Men have a temperature gauge. When you meet the right guy you will feel it. The question is how will you feel? If your temperature gauge is set for hot you won't feel anything unless the guy is hot. The trick is to understand what makes a guy hot for you and how to pick the right guy. If he's handsome, smart and successful great however if he's unavailable and doesn't treat you well what appears hot may be touching a wound.
Some of the most self-sufficient and motivated women I know happen to be in committed relationships as well. I asked them to share all the reasons they love having a significant other and compiled a list.
It may be news to you that the unbelievably high divorce rates in the U.S. have finally tapered off. This is mostly being attributed to the fact that fewer people are getting married. And yet, with all the choices and information about relationships we now have available to us, I am still surprised by how many people jump into serious partnerships — business, close friendships and yes, marriages — without laying any groundwork to see if the other is on the same page about the future.
Allowing a hookup to take precedence in your life will derail you from a meaningful relationship because you'll be growing feelings for a man who is not boyfriend material. This expert explains why casual sex rarely leads to love.
When asked in one of my workshops to give a statement that described an ideal relationship, a participant said “He gives me what I want before I can ask for it.” The other women in the room replied “Does that even exist?” I told them and I’ll tell you, I can attest to the fact that it does. It’s all about being willing to give and trusting that you will receive.
You know you are in a good relationship if you both bring out the best in each other. Do you remember in the film 'As Good as It Gets' when Jack Nicholson’s character tells Helen Hunt’s character why he thinks they should be together? He says to her, “You make me want to be a better man.” Well, that’s what I’m talking about here!
So you're cruising along in an amicable relationship, and you're wondering if, at 6 months or a year into it, your man has long-term relationship potential. After all, if a long-term relationship or marriage is what you're ultimately looking for, you might have to take stock of your relationship early on before you get too far in — involved, in love, in debt or in denial.
My client Kendra met Mike through an online dating site. The first date went great. Kendra found Mike attractive, a good conversationalist and friendly. She felt comfortable with him and thought he had serious potential. Mike sent Kendra an email the next day saying he had a nice time. Then, three days later, he emailed Kendra offering to cook dinner for her. This proposition put Kendra in a quandary.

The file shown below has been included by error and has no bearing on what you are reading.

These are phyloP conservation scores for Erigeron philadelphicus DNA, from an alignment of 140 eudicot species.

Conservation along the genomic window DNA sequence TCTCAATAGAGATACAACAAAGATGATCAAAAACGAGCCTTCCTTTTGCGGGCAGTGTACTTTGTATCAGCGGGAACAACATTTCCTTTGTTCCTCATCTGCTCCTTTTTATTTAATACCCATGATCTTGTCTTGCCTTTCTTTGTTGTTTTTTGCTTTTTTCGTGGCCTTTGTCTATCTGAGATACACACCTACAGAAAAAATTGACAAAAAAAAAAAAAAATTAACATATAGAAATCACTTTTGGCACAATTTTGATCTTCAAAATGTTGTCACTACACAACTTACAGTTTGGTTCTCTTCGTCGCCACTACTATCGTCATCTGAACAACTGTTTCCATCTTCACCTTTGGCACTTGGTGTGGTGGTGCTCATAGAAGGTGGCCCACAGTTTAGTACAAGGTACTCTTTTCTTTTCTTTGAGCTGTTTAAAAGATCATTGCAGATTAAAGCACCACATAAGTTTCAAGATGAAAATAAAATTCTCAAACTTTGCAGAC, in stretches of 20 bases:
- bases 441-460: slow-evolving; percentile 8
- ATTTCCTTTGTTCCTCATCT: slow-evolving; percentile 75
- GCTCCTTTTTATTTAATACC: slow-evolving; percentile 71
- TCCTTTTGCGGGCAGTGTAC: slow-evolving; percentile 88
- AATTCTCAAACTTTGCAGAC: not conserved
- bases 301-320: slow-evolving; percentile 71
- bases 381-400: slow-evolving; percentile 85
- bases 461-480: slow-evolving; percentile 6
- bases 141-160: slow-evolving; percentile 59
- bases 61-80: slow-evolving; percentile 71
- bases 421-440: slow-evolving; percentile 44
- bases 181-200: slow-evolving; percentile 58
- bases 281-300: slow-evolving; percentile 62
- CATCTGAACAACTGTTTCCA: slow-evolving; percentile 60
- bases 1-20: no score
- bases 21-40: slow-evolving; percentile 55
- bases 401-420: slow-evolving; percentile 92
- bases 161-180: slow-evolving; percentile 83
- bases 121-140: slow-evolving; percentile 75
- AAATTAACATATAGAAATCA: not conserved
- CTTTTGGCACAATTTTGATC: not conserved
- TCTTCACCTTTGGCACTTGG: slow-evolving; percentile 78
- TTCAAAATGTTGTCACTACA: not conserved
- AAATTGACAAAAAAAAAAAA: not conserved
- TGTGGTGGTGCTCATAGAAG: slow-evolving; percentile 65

As couples plan a wedding, they all too often let the wedding details take precedent over the relationship. Once upon a time, there were dinner dates, texts to say “I love you,” and hand holding. But, now, dinner means menu tastings, texts are sent to the wedding planner and hand holding is out of the question. Instead, a bride’s hands are full of clipboards, wedding notebooks and smart phones.
I do know the one fundamental thing that keeps a relationship together. And I'm sure that almost everyone reading this knows it already, too. Maybe, you just haven't thought about your knowing it. It's the one thing that determines how long a relationship lasts, whether it's a marriage, a friendship, or any other kind of relationship.
Are you in a rocky relationship? Feeling resentful, anxious, distant, or lonely in your situation? Whether you have been dating for two months or married for 10 years, things can go south all too easily in a couple. Yet there is nothing quite as painful as when things are falling apart, when you know that your love might be lost forever. Can I turn it all around, you wonder? Is it even possible now?
I was walking down the street one day when an elderly couple caught my eye. They were holding hands and still looked at each other with loving affection. The husband even stole a kiss from his "girl" as they walked into the ice cream shop. I was so drawn to the couple that I decided to stop in the ice cream shop myself. At some point, we struck up a conversation. They told me they had been married for 60 years. I asked them what their secret was. Here is what they told me.
In the last few years social scientists and therapists who practice emotionally focused therapy (or EFT) have made a breakthrough. Now, at the beginning of the 21st century, we have a map to this passion, this fever that has baffled poets and lovers all through human history. When you have a blueprint for love you can build it. In EFT studies seven out of ten couples repair their relationship. Love doesn't have to be a mystery anymore.